Taming The Beast: The Yetzer Ha Ra and the Yetzer HaTov
(ז) רבי נחמן בר שמואל בר נחמן בשם רב שמואל בר נחמן אמר: הנה טוב מאד, זה יצר טוב. והנה טוב מאד, זה יצר רע. וכי יצר הרע טוב מאד אתמהא?! אלא שאלולי יצר הרע, לא בנה אדם בית, ולא נשא אשה, ולא הוליד, ולא נשא ונתן. וכן שלמה אומר: (קהלת ד): כי היא קנאת איש מרעהו:
(7) Rabbi Nahman said in Rabbi Samuel's name: 'Behold, it was good' refers to the Good Desire; 'And behold, it was very good' refers to the Evil Desire. (It only says 'very good' after man was created with both the good and bad inclinations, in all other cases it only says 'and God saw that it was good') Can then the Evil Desire be very good? That would be extraordinary! But without the Evil Desire, however, no man would build a house, take a wife and beget children; and thus said Solomon: 'Again, I considered all labour and all excelling in work, that it is a man's rivalry with his neighbour.' (Ecclesiastes 4:4).

The ancient Sages decided that they were going to capture and imprison the Yetzer HaRa. So they ordered a complete fast of three day….whereupon he [the Yetzer] was surrendered to them. He came forth from the Holy of Holies like a fiery lion…. He [the Yetzer] said to them, “Realize that if you kill me, the world is finished.” They held him for three days, then they looked in the whole land of Israel and not an egg could be found. So they asked, “What shall we do now?”…So they put out his eyes and let him go; (Yoma 69b).

אותיבו בתעניתא תלתא יומין ותלתא לילואתא מסרוהו ניהליהו נפק אתא כי גוריא דנורא מבית קדשי הקדשים ... אמר להו חזו דאי קטליתו ליה לההוא כליא עלמא חבשוהו תלתא יומי ובעו ביעתא בת יומא בכל ארץ ישראל ולא אשתכח אמרי היכי נעביד נקטליה כליא עלמא ניבעי רחמי אפלגא פלגא ברקיעא לא יהבי כחלינהו לעיניה ושבקוהו ואהני דלא מיגרי ביה לאיניש בקריבתה

They (The Ancient Sages) ordered a fast of three days and three nights, whereupon he (The Yetzer HaRa) was surrendered to them. He came forth from the Holy of Holies like a young fiery lion. He (one of the rabbis) said to them: Realize that if you kill him, the world goes down. They imprisoned him for three days, then looked in the whole land of Israel for a fresh egg and could not find it. Thereupon they said: What shall we do now? Shall we kill him? The world would then go down. Shall we beg for half-mercy? They do not grant ‘halves’ in heaven. They put out his eyes and let him go. It helped inasmuch as he no more entices men to commit incest.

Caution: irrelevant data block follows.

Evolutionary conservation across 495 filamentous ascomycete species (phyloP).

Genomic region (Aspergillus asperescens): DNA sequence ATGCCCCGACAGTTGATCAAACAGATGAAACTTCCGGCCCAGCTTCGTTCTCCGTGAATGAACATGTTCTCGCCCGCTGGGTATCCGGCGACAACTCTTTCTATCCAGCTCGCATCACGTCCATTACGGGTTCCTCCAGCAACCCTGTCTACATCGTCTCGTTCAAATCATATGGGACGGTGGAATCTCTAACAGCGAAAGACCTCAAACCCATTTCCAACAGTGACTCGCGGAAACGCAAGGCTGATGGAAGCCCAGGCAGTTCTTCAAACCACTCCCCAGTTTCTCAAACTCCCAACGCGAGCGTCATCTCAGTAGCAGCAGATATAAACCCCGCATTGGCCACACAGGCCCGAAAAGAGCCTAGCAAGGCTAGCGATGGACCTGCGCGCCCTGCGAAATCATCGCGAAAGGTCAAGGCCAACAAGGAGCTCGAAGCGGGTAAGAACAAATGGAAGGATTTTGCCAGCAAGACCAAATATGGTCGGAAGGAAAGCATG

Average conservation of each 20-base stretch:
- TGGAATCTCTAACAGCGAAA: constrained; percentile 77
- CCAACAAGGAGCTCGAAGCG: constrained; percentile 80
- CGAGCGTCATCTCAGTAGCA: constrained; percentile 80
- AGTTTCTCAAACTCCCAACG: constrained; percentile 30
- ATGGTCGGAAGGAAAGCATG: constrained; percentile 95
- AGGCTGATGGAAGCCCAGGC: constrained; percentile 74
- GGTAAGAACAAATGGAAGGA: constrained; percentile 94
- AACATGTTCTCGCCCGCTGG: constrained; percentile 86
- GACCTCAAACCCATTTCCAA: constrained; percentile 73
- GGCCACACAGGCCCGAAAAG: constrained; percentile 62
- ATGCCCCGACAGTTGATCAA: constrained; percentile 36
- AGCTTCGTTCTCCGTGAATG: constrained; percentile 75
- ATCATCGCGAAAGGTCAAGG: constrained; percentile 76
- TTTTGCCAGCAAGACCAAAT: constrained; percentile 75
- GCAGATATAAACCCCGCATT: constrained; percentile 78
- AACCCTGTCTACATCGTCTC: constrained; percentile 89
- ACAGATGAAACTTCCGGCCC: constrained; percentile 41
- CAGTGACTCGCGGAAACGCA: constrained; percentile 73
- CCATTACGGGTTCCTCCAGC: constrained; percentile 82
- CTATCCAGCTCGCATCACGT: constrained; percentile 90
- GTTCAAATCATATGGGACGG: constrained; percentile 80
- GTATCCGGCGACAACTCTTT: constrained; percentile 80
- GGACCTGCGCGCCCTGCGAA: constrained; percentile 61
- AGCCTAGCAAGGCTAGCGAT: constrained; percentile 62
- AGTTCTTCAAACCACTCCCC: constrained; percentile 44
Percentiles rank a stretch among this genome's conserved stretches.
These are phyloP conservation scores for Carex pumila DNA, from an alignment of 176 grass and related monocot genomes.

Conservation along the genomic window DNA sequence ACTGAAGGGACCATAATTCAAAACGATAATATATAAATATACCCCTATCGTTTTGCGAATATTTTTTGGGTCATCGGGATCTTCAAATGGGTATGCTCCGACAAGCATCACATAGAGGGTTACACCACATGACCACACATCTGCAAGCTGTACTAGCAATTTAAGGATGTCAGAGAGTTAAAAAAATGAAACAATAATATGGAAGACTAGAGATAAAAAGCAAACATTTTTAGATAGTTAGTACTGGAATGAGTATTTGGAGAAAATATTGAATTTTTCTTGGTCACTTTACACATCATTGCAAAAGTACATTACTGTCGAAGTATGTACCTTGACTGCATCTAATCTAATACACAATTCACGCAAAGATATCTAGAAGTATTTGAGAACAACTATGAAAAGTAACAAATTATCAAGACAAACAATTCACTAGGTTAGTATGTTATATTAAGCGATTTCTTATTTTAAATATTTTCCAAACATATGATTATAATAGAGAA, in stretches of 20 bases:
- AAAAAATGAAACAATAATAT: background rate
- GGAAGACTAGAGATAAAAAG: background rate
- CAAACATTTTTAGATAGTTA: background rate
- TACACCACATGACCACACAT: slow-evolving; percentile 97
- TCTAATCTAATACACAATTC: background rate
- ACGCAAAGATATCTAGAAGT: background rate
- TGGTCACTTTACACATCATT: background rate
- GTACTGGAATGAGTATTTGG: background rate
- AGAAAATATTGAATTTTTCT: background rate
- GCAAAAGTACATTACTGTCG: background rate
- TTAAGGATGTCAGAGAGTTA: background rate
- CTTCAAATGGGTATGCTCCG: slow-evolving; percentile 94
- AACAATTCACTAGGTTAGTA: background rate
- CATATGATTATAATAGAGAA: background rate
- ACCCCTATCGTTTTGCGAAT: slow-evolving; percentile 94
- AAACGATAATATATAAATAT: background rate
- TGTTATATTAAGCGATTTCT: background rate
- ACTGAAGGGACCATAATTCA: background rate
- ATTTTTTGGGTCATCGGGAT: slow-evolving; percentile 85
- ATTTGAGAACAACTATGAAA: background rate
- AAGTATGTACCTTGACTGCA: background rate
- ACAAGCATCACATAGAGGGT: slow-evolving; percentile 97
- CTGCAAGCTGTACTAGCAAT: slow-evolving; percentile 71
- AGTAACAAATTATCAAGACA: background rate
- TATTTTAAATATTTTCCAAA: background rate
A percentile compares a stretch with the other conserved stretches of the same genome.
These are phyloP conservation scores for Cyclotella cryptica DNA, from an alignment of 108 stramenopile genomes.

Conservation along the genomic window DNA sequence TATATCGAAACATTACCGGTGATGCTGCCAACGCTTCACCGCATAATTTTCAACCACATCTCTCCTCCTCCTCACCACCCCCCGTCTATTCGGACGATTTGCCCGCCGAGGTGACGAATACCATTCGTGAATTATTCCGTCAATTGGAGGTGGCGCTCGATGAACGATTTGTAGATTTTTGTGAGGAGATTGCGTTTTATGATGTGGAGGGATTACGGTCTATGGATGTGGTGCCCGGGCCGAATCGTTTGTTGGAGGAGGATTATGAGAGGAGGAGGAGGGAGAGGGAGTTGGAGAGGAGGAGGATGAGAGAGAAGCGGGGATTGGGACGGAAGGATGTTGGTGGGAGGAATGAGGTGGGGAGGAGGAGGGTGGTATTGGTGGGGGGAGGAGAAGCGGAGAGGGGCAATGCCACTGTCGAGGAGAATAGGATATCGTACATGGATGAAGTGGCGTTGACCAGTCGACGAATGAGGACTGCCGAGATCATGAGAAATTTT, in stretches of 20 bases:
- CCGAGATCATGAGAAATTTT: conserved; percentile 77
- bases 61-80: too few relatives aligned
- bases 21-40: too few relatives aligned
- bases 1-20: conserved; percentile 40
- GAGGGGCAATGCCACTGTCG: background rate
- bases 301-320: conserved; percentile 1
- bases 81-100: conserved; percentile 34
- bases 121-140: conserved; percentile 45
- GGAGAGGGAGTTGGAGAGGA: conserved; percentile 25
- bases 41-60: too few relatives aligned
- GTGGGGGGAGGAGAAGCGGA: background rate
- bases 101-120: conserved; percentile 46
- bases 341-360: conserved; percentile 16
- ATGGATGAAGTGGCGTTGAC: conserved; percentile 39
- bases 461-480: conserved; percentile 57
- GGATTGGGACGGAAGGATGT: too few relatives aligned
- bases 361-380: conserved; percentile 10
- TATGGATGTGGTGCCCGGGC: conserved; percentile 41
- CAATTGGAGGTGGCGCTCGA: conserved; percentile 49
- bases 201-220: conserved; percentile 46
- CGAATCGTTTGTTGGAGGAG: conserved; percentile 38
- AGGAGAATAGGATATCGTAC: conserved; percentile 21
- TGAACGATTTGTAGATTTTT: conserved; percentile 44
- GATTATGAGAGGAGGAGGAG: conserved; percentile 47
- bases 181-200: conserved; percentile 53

The yetzer hara is 13 years older than the yetzer hatov. While still in the mother's womb, the yetzer hara begins to develop in a person. If he begins to violate the Sabbath, nothing stops him. If he commits murder, nothing stops him. If he goes off to another sin, nothing stops him.

But 13 years later, the yetzer hatov is born. When he violates the Sabbath, it rebukes him, "Airhead [literally: "empty one"]! Don't you know it says 'Everyone who violates it will surely be put to death' (Exodus 31:14)?" If he is about to commit murder, it rebukes him, "Airhead! Don't you know it says 'Whoever sheds a man's blood, by man will his blood be shed' (Genesis 9:6)?" If he is about to engage in a sexual sin, it rebukes him, "Airhead! Don't you know it says 'Both the adulterer and the adulteress will surely be put to death' (Leviticus 20:10)?" (Avot d'Rabbi Natan 16).

R. Isaac Arama, the 15th-century Spanish philosopher and commentator, connected the changes around bar mitzvah to the well-known beginning of the Mishnaic tractate on Passover:

For the first 13 years of life, one rebels, but in the 14th year, the light of intelligence appears in him, and then he becomes bar mitzvah and subject to the punishment of a human court. Similarly, our sages, of blessed memory, hinted at this when they said, "On the evening of the 14th we search forhametz [leaven] by the light of a candle" (Mishnah Pesachim 1:1) (Sefer Akedat Yitzhak, 61).

For Arama, the philosopher, the change that signals maturation is intellectual development, and the candle is a symbol of the adolescent's greater ability to perceive the significant legal distinctions, which also makes him liable for punishment in court. The early 19th-century Hasidic leader, R. Abraham Joshua Heschel of Apta, Poland, restated Arama's insight in terms of the birth of the yetzer hatov:

On the night of the 14th we check for hametz with a candle, for in Nisan, renewal comes to the world. Israel becomes like a child whose yetzer hatov does not enter him until after 13 years. Similarly, we check for hametz after the 13th night by the light of a candle, on the model of a child who becomes bar mitzvah after 13 years. And then we must remove [literally destroy, l'va'er] all of the bad characteristics [of childhood] (Sefer Ohev Yisrael--Parashat Vayetze).